you definitely need to keep working on more. you aleady have the start to your city series. and working in a series will let you play with as many ideas as you have time for. wihout having to put everything you want to try into just one piece.

do you have any pictures of your other city quilts you can share? just to see where you have been.

many large buildings these days use glass as part of their design. have you tried to capture that feel in any of your previous works?  and some newer buildings are asymmetric - have you included any of them in your earlier pieces? or do you have plans to use them for work still to come?

ckquilter

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RUEdOAK wrote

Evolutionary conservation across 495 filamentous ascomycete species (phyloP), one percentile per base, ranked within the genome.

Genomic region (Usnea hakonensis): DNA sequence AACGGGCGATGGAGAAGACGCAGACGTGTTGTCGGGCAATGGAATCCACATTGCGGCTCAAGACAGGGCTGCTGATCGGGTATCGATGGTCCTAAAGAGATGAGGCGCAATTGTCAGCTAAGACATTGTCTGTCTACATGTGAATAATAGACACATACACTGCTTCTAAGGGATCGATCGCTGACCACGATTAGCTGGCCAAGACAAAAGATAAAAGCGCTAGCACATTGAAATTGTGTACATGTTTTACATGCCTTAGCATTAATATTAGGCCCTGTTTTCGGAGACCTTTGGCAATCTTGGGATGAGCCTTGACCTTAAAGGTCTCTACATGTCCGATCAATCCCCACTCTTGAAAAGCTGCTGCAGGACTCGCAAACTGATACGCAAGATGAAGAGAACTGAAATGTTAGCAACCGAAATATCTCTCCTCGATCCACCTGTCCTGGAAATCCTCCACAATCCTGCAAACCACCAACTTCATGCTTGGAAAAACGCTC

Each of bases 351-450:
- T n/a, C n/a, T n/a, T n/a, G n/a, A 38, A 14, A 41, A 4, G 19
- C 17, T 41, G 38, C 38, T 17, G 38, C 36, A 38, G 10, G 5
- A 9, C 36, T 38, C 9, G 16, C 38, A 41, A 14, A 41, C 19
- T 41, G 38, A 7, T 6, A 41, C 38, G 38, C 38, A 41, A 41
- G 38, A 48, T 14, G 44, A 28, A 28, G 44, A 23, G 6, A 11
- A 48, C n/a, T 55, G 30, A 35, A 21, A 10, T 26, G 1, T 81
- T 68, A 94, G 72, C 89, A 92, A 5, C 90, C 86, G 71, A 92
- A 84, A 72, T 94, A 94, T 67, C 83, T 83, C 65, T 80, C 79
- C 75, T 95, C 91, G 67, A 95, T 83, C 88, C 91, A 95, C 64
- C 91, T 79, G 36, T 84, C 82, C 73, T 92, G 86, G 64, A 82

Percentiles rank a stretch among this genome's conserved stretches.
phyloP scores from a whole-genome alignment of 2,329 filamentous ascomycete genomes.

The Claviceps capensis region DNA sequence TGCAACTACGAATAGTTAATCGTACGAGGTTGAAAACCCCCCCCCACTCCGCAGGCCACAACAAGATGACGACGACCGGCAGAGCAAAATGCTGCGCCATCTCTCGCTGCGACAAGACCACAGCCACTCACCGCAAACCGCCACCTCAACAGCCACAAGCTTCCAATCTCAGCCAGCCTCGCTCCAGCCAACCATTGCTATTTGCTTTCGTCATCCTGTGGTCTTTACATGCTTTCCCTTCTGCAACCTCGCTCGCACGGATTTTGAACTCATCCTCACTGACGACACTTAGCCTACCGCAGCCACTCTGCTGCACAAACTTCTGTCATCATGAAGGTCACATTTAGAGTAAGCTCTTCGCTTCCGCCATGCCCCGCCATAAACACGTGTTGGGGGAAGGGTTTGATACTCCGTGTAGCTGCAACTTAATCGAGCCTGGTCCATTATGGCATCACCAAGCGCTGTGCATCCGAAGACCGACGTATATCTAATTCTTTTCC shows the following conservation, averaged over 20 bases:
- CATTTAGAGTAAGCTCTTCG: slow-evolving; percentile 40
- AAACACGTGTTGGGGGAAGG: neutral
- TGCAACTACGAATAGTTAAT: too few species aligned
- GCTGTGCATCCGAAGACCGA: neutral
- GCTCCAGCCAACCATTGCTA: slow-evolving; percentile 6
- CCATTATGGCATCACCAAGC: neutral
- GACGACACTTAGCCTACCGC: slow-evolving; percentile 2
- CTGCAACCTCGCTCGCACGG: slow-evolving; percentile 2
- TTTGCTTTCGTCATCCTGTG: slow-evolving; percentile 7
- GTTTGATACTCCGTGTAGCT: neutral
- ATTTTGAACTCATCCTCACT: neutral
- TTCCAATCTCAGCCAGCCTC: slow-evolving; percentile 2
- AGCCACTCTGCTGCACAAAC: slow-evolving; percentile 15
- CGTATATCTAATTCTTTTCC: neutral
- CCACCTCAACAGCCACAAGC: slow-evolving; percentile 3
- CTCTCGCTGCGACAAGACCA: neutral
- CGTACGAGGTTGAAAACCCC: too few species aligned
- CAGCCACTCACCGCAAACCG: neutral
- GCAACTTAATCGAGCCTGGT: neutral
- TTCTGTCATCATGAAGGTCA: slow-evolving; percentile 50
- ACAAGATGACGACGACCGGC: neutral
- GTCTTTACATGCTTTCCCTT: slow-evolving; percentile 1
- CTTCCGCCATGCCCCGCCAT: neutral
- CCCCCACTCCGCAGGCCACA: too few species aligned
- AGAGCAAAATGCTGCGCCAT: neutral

on 17 Sep 2011 9:14 PM

Kaci,

Just read through ckquilter's comments and questions (GREAT questions) and your replies.

I agree that in our visual language of "sky,"  linear and horizontal line and form dominates. Short of puffy clouds. :-) So even though the photo of clouds has vertical, I think it is tricky to pull it off in fiber. I suspect this is related to perspective, and how photos can so easily flatten and distort. So like ckquilter, I encourage you to gear up artistic interpretation over what you see in the photo.


The texture is an interesting question...does it allow the sky to recede enough for our eyes to read it as "sky"???  This is where I would love to see this piece taken into a larger work, with your beloved buildings against it.  Just like in painting, it depends on how you do it, right? So if you were to go for buildings / skyline with textured fabric, I could easily see this sky working perfectly.

I'd encourage you to post your image here, as it would be much easier to read the comments while viewing it directly!

Looking forward to your next stage.

Jen